Amid a reported rise in hate-fueled incidents following the EU Referendum—a vote of divorce that has torn apart the British political system while ripping up worldwide markets—London’s new mayor has called for “a strict zero-tolerance approach to anti-Semitism.”
On Monday, Sadiq Khan, London’s first Muslim mayor, penned a thoughtful, burning, and pretty personal op-ed in The Jerusalem Post that directly addresses the city’s unjustifiable anti-Semitism problem (he points out the Labour Party) while promising to protect the Jewish community and “stamp out hate crime.” Khan said he signed the Mayors United Against Anti-Semitism pledge, a campaign begun by the AJC.
Sadly, for many people here in London, anti-Semitism is a very present problem. Over the past five years, anti-Semitic offenses in the capital have increased by 153 percent with 267 more offenses in 2015 compared to 2011. There are schools in London that need security simply because they are Jewish faith schools. There are places of worship that require protection simply because they are synagogues. This simply isn’t good enough.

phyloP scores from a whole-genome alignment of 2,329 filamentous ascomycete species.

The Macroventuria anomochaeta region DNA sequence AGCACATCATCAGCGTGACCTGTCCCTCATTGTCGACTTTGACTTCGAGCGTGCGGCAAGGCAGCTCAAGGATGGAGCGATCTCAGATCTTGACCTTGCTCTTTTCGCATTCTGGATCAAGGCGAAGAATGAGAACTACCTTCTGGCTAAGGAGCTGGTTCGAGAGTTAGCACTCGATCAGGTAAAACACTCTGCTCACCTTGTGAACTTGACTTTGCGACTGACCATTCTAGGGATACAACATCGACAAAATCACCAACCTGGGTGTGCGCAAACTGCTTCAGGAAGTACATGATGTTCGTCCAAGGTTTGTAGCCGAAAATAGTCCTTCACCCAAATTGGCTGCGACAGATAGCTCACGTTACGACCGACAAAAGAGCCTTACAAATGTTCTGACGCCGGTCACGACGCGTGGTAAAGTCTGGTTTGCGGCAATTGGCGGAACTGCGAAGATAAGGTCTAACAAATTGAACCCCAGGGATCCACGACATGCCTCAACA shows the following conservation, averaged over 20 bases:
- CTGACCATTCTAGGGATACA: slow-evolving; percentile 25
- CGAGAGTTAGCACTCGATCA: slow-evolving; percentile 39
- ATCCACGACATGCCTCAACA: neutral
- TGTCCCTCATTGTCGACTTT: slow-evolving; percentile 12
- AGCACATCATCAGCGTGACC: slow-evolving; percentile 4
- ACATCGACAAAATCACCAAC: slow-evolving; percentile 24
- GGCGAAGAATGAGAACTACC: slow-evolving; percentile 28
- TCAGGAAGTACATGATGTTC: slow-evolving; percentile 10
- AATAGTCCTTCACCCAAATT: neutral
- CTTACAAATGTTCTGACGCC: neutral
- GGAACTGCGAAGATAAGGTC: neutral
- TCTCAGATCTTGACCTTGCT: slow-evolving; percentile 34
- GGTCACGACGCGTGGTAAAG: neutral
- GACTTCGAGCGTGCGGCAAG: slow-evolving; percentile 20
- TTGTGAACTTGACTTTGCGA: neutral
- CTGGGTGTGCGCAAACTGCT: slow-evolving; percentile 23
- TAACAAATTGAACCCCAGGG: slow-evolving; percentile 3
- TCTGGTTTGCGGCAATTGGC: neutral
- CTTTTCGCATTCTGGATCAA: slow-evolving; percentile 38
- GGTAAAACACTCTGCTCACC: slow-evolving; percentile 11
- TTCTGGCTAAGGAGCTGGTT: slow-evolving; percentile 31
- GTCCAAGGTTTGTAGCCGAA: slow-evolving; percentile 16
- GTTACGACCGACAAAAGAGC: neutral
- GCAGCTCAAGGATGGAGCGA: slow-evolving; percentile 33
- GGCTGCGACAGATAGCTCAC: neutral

A concerned Khan spoke about how, as an MP for Tooting, he would visit Auschwitz-Birkenau with students, adding that now more than ever, students need to be aware of this “dark” past because anti-Semitism is on the rise again.
I am proud that London is a city where, the vast majority of the time, Jewish people, Christians, Muslims, Sikhs, Buddhists, those who are not members of an organized faith, black, white, rich, young, gay, lesbian – don’t simply tolerate each other, but respect, embrace and celebrate each other.
I want to send a message around the world by being the London mayor of Islamic faith who does more to protect Jewish Londoners from anti-Semitism than any mayor in this city’s history. Any attack on Jewish people or the Jewish community should be considered an attack on all of London’s communities and everything we stand for.
Read the rest of Khan’s op-ed here.
Jonathan Zalman is a writer and teacher based in Brooklyn.